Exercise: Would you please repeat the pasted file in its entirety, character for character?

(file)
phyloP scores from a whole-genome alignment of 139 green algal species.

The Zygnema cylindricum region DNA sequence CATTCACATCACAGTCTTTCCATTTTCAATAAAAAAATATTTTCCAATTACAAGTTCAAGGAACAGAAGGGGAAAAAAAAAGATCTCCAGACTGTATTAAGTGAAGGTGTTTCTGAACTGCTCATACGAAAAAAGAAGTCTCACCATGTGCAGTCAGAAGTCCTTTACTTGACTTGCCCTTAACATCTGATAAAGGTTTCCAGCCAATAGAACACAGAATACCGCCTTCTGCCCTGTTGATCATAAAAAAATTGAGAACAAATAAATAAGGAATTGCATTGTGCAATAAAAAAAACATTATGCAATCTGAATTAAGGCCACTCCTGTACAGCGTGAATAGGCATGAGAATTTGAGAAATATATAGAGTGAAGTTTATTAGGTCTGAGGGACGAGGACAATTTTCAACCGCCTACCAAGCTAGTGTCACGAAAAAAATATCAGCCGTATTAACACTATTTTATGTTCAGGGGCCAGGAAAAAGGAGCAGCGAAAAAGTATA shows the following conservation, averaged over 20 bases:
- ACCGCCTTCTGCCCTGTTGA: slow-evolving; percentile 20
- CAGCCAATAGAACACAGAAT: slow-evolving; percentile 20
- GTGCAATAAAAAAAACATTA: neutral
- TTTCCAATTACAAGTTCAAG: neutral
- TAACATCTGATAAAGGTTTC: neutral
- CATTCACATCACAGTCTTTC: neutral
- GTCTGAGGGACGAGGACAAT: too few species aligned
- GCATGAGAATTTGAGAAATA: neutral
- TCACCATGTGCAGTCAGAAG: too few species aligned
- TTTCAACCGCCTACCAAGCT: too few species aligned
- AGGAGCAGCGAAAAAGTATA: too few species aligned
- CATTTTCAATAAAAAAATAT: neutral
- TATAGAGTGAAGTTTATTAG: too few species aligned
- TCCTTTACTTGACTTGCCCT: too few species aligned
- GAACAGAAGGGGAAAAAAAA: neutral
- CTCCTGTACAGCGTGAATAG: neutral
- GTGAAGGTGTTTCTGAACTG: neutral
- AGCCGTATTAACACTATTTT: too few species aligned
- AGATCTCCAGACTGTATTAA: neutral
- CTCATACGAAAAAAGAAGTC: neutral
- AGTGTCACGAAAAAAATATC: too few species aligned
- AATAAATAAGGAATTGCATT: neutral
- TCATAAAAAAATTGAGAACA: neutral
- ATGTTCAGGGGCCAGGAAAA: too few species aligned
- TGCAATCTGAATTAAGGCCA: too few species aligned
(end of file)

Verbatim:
phyloP scores from a whole-genome alignment of 139 green algal species.

The Zygnema cylindricum region DNA sequence CATTCACATCACAGTCTTTCCATTTTCAATAAAAAAATATTTTCCAATTACAAGTTCAAGGAACAGAAGGGGAAAAAAAAAGATCTCCAGACTGTATTAAGTGAAGGTGTTTCTGAACTGCTCATACGAAAAAAGAAGTCTCACCATGTGCAGTCAGAAGTCCTTTACTTGACTTGCCCTTAACATCTGATAAAGGTTTCCAGCCAATAGAACACAGAATACCGCCTTCTGCCCTGTTGATCATAAAAAAATTGAGAACAAATAAATAAGGAATTGCATTGTGCAATAAAAAAAACATTATGCAATCTGAATTAAGGCCACTCCTGTACAGCGTGAATAGGCATGAGAATTTGAGAAATATATAGAGTGAAGTTTATTAGGTCTGAGGGACGAGGACAATTTTCAACCGCCTACCAAGCTAGTGTCACGAAAAAAATATCAGCCGTATTAACACTATTTTATGTTCAGGGGCCAGGAAAAAGGAGCAGCGAAAAAGTATA shows the following conservation, averaged over 20 bases:
- ACCGCCTTCTGCCCTGTTGA: slow-evolving; percentile 20
- CAGCCAATAGAACACAGAAT: slow-evolving; percentile 20
- GTGCAATAAAAAAAACATTA: neutral
- TTTCCAATTACAAGTTCAAG: neutral
- TAACATCTGATAAAGGTTTC: neutral
- CATTCACATCACAGTCTTTC: neutral
- GTCTGAGGGACGAGGACAAT: too few species aligned
- GCATGAGAATTTGAGAAATA: neutral
- TCACCATGTGCAGTCAGAAG: too few species aligned
- TTTCAACCGCCTACCAAGCT: too few species aligned
- AGGAGCAGCGAAAAAGTATA: too few species aligned
- CATTTTCAATAAAAAAATAT: neutral
- TATAGAGTGAAGTTTATTAG: too few species aligned
- TCCTTTACTTGACTTGCCCT: too few species aligned
- GAACAGAAGGGGAAAAAAAA: neutral
- CTCCTGTACAGCGTGAATAG: neutral
- GTGAAGGTGTTTCTGAACTG: neutral
- AGCCGTATTAACACTATTTT: too few species aligned
- AGATCTCCAGACTGTATTAA: neutral
- CTCATACGAAAAAAGAAGTC: neutral
- AGTGTCACGAAAAAAATATC: too few species aligned
- AATAAATAAGGAATTGCATT: neutral
- TCATAAAAAAATTGAGAACA: neutral
- ATGTTCAGGGGCCAGGAAAA: too few species aligned
- TGCAATCTGAATTAAGGCCA: too few species aligned